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Lamonte Winston “Likes” Leading Raiders Player Engagement Dept.

By John Ingoldsby, Player Engagement Insider

The Oakland Raiders Player Engagement Department has to like the friends they are making these days. Take, for instance, Facebook Fridays, where 16 Raiders players recently visited the high tech titan’s headquarters to learn their status compared with some of the most innovative individuals in the world.

“Our players are young, and this visit was an opportunity to see what these great young minds are doing and if they can compete with these people when their career ends,” said the outing’s leader Lamonte Winston, who is the club’s Director of Player Engagement (DPE). “It was wonderful for them to see a company that has transformed the world we live in.”

And that’s just one of many pioneering programs the Raiders’ DPE has implemented in the shadow of Silicon Valley, getting a thumbs up from all who have donned the famous black & silver uniforms, be they current, former or rookie players.

“We start with what’s most important – the man outside the jersey – as we build a level of trust and communication so that they know how to access our resources that will meet their individual needs,” explained Winston, who brings a quarter-century of experience advising athletes to this position, which he took on in 2012.

One of the club’s foundational programs is the Pro Series, an eight-module curriculum where experts in various fields come in to speak with the players.

“We have some top people coming in, such as Venture Capitalist Ben Horowitz speaking about business, and other topics include finance and commercial real estate,” Winston said. “Our players will also have personal conversations with presenters that could lead to career shadowing opportunities as well, so this program is not putting our players on a frontage road but rather on the freeway to potential new careers.”

For some, that may start with completing their college degrees, and Winston said the club partners with a continuing education consultant who has contacts with virtually every university out there, and who conducts an audit of each player’s college status and transcript, and then a determination is made whether to proceed online or on-campus.

“We track and we go,” Winston said, noting that they take the approach that life after football starts the day a player enters the League. “We try to have our guys thinking early on to begin putting the right eggs in the right basket for their next careers.”

That process can include having players involved in one or two programs in the offseason, such as a symposium where companies come in and train players about the business world that can end up with them attending networking events and even job interviews.

And it all begins in week one for newcomers with the Rookie Transition Program, which recently was transitioned to each club to include undrafted free agents after years of being a League event for drafted players.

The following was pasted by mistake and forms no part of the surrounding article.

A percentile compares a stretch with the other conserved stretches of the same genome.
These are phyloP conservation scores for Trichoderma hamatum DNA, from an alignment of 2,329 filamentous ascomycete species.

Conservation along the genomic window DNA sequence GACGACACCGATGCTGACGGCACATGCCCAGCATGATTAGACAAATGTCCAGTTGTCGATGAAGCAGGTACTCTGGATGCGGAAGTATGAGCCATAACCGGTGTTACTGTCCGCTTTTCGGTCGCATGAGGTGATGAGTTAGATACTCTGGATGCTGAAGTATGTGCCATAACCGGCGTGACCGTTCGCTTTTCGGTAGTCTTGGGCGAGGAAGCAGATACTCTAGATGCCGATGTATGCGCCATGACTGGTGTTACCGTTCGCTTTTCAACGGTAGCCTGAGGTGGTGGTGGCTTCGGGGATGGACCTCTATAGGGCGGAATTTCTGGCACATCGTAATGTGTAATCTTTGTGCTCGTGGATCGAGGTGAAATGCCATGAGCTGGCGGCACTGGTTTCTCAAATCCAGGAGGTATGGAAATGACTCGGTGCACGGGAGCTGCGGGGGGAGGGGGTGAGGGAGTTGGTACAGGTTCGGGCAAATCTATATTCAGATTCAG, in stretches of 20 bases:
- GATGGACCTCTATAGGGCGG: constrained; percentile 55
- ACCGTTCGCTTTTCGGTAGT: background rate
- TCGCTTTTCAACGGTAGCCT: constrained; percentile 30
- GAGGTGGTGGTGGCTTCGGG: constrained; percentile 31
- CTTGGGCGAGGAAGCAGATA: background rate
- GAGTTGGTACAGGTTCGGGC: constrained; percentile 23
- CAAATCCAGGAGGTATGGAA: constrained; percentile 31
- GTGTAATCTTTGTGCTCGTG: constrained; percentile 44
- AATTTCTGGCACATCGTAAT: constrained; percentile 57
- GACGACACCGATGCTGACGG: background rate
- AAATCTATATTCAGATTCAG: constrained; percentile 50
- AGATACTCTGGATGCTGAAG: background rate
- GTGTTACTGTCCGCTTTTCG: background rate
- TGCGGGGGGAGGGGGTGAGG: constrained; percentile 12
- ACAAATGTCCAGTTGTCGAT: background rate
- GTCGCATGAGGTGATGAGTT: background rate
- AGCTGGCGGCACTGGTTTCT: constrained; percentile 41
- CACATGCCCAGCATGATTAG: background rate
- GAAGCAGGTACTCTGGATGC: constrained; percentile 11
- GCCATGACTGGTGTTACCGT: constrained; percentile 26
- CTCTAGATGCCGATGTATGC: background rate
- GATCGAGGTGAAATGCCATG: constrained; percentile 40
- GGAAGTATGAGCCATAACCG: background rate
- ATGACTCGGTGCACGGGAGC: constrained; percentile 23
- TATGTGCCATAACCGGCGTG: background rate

“During their first minicamp, we have a full day of orientation and later a full week to set the foundation for players to go home for the summer and come back ready to play,” said Winston, who also coached football at the college level. “Then, during the season, we stage our Rookie Success Program, and these eight modules teach the young men about the basics of finance and credit, as well as relationships with family and friends.”

And at the other end of the spectrum, former Raiders both participate in and have access to a variety of club activities, including a bridge bowling event on the second day of the Rookie Transition Program where the incoming players interact with the Legends.

Additionally, Winston said, “Morris Bradshaw (former Raiders wide receiver) oversees our Legends program with former players, working in concert with the NFL platform to access all League programs, while also keeping a club database where generational Raiders can connect.”

Former players can also reunite at an annual golf tournament hosted by former Raiders wide receiver, Hall-of-Famer Fred Biletnikoff’s Foundation, and also approximately 70 former players and wives are brought up to Napa for training camp each year.

The club is also undertaking a women’s initiative with the formation of the Raiders Women’s Association to, as Winston stated, “Build out a platform for the ladies of the NFL, which is extremely important for both the men and their wives.”

Just one of countless important programs that make up the PE department’s mission.

“I have dedicated my last few decades to this career,” Winston said. “Where we take a holistic approach to help players transition into and out of our organization, while maximizing their time playing in the league.”

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